Question: How Can Diet Affect the Skin?

Now that the holidays are over and our attention shifts from the food associated with festivities back to fitness and wellness, many recent queries have unsurprisingly been about the role of diet in skin health and aging. For example, many have asked about the role of sugar, dairy, and gluten in their diets and whether avoidance of these and other foods could help skin become clearer, less inflamed and age more slowly.

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Frequently I am also asked about the role of dietary supplements – whether any claims among the many products advertised to improve the skin are backed by science, and if so which products are legitimately helpful, safe and pure (since the vitamin and dietary supplement industry is largely unregulated).

As I always say, while nothing on this site is meant to be taken as medical advice for any individual person, here is some general guidance to help one navigate the often conflicting information that is our there. Many have also asked what I do for my own skin health and if I take supplements, and so some of the links and resources below are simply an answer to those questions of what I take and what I do.

With over 50% of Americans using dietary supplements, and an estimated $30 billion a year spent on pills, supplements, special foods and weight loss programs, media and economic trends in the U.S. reflect a growing interest in dietary modification in the pursuit of health and improved appearance. (1) As a physician, I see this market place trend enter the exam room, and doctors are often asked to weigh in on the validity of claims made by the proponents of diets and supplements, and to help patients distinguish between the marketing claims made in the media and on supposed informational websites, and actual benefits supported by scientific data.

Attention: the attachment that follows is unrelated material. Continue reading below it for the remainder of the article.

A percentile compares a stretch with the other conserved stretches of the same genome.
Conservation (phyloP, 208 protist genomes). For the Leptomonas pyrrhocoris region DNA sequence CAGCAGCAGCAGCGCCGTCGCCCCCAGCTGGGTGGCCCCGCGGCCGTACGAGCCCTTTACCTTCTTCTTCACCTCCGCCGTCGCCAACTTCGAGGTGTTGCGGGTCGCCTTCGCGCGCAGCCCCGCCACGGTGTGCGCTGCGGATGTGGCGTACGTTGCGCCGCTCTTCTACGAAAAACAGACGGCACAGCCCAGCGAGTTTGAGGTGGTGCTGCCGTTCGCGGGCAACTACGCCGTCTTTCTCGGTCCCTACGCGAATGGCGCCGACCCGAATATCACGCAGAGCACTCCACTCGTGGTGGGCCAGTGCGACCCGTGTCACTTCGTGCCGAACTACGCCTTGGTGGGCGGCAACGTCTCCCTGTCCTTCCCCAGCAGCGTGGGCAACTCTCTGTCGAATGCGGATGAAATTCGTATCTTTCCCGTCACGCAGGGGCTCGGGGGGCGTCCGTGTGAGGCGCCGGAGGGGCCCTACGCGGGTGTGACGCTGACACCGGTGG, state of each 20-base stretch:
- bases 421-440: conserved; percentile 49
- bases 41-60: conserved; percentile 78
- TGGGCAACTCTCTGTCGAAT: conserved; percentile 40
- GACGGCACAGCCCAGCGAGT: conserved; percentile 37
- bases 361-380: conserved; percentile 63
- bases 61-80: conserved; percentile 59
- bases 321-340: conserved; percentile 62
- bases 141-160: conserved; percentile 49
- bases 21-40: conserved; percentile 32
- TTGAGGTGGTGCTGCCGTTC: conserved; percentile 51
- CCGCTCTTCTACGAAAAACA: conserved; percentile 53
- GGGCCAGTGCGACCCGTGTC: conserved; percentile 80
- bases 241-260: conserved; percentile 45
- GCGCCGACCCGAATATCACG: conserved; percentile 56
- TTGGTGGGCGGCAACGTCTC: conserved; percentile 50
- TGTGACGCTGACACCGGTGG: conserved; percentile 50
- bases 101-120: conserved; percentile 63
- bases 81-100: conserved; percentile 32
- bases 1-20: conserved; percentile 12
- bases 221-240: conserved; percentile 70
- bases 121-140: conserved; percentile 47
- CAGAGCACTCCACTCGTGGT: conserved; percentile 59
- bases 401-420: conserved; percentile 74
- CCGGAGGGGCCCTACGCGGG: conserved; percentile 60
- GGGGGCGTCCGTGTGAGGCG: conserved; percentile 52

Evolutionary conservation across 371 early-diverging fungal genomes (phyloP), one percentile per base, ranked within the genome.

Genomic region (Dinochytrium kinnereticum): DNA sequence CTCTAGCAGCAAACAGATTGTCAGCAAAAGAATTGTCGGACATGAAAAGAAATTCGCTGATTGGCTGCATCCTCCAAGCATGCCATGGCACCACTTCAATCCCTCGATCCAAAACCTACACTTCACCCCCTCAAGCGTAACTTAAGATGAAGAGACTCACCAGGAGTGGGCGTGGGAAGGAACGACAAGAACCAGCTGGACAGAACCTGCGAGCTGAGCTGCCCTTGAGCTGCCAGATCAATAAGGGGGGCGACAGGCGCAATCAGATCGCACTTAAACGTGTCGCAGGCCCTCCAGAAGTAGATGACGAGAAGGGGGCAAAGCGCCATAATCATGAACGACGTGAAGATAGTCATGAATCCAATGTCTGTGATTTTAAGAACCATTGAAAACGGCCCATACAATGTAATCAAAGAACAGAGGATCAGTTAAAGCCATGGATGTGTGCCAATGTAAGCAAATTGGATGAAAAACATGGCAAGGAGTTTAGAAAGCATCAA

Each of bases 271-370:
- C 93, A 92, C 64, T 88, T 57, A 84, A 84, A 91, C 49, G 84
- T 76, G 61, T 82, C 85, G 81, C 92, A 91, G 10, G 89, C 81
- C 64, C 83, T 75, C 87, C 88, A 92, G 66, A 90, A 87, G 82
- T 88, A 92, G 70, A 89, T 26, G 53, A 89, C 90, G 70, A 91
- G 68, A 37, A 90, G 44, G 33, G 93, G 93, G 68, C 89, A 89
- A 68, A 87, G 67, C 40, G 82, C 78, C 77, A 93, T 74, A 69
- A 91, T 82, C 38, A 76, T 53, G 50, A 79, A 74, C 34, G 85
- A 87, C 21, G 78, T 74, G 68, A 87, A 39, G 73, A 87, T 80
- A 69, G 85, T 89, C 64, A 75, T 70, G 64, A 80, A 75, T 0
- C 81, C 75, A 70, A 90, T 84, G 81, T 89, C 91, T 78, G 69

The challenge of being asked to evaluate and recommend products not regulated by the FDA is no small matter. New products are continually being introduced, and claims surrounding them can be difficult and time consuming to sort through. NIH recommendations are a useful resource for physicians who may not have the time to review product specific information and determine the efficacy of ingredients or the quality of the supplements themselves. They can also help distinguish between claims made by manufacturers and actual scientific evidence for the benefits of supplementation.

The benefits of some dietary supplements have been validated in reliable studies.
For example, supplementation of EPA-DHA Omega-3 fatty acids (such as in Fish Oil) has been shown to be of benefit in prevention of heart disease, as an adjunctive therapy in inflammatory disorders (including some skin diseases), as well as for cognitive function and emotional health.

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Here’s the fish oil supplement that I take almost every day:

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The recommended daily dose of Fish Oil for most adults is 1-2g/day and can be taken in the form of oral supplements or by consuming at least 3.5 ounces of food sources high in Omega-3 fatty acids such as fish like salmon or mackerel. (2,3).

There is also a potential value of probiotic supplementation, which has been recommended in dietetic circles for decades, and has recently come to be accepted in mainstream medical practice for prevention of antibiotic related gastrointestinal (digestive) complications. Research into the role of the microbiome in the modulation of
certain diseases has also made the topic of probiotics relevant for multiple conditions from Cystic Fibrosis to mood disorders, and with respect to dermatology, the impact on disease severity in the allergy and hypersensitivity